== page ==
SWIGG study nitrate pollution numbers remain steady in southwest counties

water from faucet
, By Clean Wisconsin

The latest round of results in the Southwest Wisconsin Groundwater and Geology (SWIGG) study have found nitrate contamination levels consistent with pollution found in the first round of sampling, indicating that nitrate pollution is a serious problem in the region that must be addressed.

“Two rigorous rounds of sampling show that nitrate pollution is a big problem in Grant, Iowa, and Lafayette Counties,” said Scott Laeser, Clean Wisconsin water program director. “The high number of wells with nitrate pollution above the health standard from both sampling rounds tell us we need to tackle this problem sooner rather than later. Southwest Wisconsin families deserve safe, clean drinking water, and right now it’s clear many of them don’t have it.”

The study found that 27% of wells tested during the spring sampling event were contaminated with bacteria and/or nitrates. Fifteen percent of wells exceeded the nitrate health standard of 10 mg/l, similar to levels found in the first round of the study when 16% of samples exceeded this threshold. Thirteen wells sampled this spring exceeded 20mg/l, which is double the health standard.

Nitrate pollution in Wisconsin’s groundwater originates primarily from farming operations and some septic systems, but studies conducted by University of Wisconsin researchers and others have found that most nitrate pollution comes from agricultural sources such as manure and commercial fertilizer.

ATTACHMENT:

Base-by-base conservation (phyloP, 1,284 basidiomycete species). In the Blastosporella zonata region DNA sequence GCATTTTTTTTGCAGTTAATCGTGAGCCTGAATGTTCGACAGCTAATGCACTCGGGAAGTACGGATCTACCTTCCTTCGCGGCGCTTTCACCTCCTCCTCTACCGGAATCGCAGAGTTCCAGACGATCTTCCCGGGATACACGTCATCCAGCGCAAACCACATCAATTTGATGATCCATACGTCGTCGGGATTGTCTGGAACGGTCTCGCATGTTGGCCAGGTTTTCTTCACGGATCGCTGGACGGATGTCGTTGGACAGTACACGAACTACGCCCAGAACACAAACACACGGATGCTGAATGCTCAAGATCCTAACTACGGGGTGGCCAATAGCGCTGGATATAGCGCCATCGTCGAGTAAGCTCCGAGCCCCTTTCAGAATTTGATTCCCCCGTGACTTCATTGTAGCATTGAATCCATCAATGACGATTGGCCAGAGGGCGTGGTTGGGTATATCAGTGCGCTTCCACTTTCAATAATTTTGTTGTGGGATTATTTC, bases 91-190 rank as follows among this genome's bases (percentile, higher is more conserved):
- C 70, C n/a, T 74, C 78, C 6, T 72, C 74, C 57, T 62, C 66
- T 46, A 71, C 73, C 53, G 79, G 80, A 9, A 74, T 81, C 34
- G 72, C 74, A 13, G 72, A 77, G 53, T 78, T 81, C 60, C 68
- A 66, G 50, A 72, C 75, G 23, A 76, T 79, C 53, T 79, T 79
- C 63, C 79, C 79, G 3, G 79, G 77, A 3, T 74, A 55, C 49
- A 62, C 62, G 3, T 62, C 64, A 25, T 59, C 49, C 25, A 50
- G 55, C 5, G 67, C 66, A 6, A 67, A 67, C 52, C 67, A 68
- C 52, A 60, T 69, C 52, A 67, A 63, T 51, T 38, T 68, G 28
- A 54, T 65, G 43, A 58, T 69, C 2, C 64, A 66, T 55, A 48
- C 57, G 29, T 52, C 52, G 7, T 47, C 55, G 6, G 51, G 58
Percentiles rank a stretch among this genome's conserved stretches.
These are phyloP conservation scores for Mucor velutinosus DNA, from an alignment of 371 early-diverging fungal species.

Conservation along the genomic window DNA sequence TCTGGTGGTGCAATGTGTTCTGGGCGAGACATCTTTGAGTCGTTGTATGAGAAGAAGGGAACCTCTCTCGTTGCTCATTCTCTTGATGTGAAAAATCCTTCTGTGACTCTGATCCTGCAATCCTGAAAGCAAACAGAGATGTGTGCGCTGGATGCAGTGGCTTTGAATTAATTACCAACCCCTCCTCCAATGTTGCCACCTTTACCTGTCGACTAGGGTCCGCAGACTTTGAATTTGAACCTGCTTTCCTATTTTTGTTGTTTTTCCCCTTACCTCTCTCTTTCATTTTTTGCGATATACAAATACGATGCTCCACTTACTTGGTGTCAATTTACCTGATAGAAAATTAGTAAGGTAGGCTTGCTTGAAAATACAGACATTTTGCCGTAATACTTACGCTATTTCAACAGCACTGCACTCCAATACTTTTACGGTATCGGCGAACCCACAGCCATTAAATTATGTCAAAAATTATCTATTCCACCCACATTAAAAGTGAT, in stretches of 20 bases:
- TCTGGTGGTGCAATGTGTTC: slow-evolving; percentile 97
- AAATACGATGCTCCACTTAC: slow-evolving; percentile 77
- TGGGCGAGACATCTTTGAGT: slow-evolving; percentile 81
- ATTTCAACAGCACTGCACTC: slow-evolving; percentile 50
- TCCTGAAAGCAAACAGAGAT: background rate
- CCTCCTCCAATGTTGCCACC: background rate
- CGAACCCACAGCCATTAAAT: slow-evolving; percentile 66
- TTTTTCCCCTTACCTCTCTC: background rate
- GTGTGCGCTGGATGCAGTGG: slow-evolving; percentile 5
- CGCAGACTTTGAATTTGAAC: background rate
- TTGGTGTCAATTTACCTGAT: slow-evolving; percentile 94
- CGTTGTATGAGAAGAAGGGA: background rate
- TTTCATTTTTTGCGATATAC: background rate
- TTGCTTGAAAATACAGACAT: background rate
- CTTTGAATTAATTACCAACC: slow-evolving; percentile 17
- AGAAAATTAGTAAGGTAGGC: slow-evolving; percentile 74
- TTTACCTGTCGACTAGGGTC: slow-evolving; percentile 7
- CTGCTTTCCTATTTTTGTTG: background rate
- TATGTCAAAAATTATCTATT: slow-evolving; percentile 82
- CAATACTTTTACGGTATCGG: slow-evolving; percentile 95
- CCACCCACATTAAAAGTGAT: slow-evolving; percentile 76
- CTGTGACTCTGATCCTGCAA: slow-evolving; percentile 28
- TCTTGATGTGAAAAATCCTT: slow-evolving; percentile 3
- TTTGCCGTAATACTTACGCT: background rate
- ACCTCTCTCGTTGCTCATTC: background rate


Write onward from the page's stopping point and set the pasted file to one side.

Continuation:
Based on research from the Center for Watershed Science and Education at the University of Wisconsin-Stevens Point, Clean Wisconsin estimates that nitrogen leaching annually from corn fields is 29 times higher than nitrogen leaching annually from septic systems in Grant, Iowa, and Lafayette Counties.

“Instead of getting bogged down in debating whose fault this is, we need to be honest with ourselves about what the science tells us. We need to work together to reduce nitrate pollution so rural residents throughout Wisconsin can draw safe, clean drinking water from their taps,” Laeser said.

Understanding of the health risks associated with consuming nitrate-contaminated water is growing. Blue baby syndrome and central nervous system birth defects are potentially fatal risks of exposure to nitrates for fetuses or young children. For adults, an increased risk of thyroid disease and colorectal cancer has been associated with high nitrate exposure.

“Thanks to the counties and researchers involved in the SWIGG Study, we have definitive evidence of widespread nitrate contamination in private wells in Southwest Wisconsin. The first round of sampling led to the formation of Speaker’s Task Force on Water Quality, and this second round of testing continues to point to the need for bold action by lawmakers to address this problem,” said Laeser. “We know enough at this point that the legislature should feel compelled to start taking steps to fix this problem now.”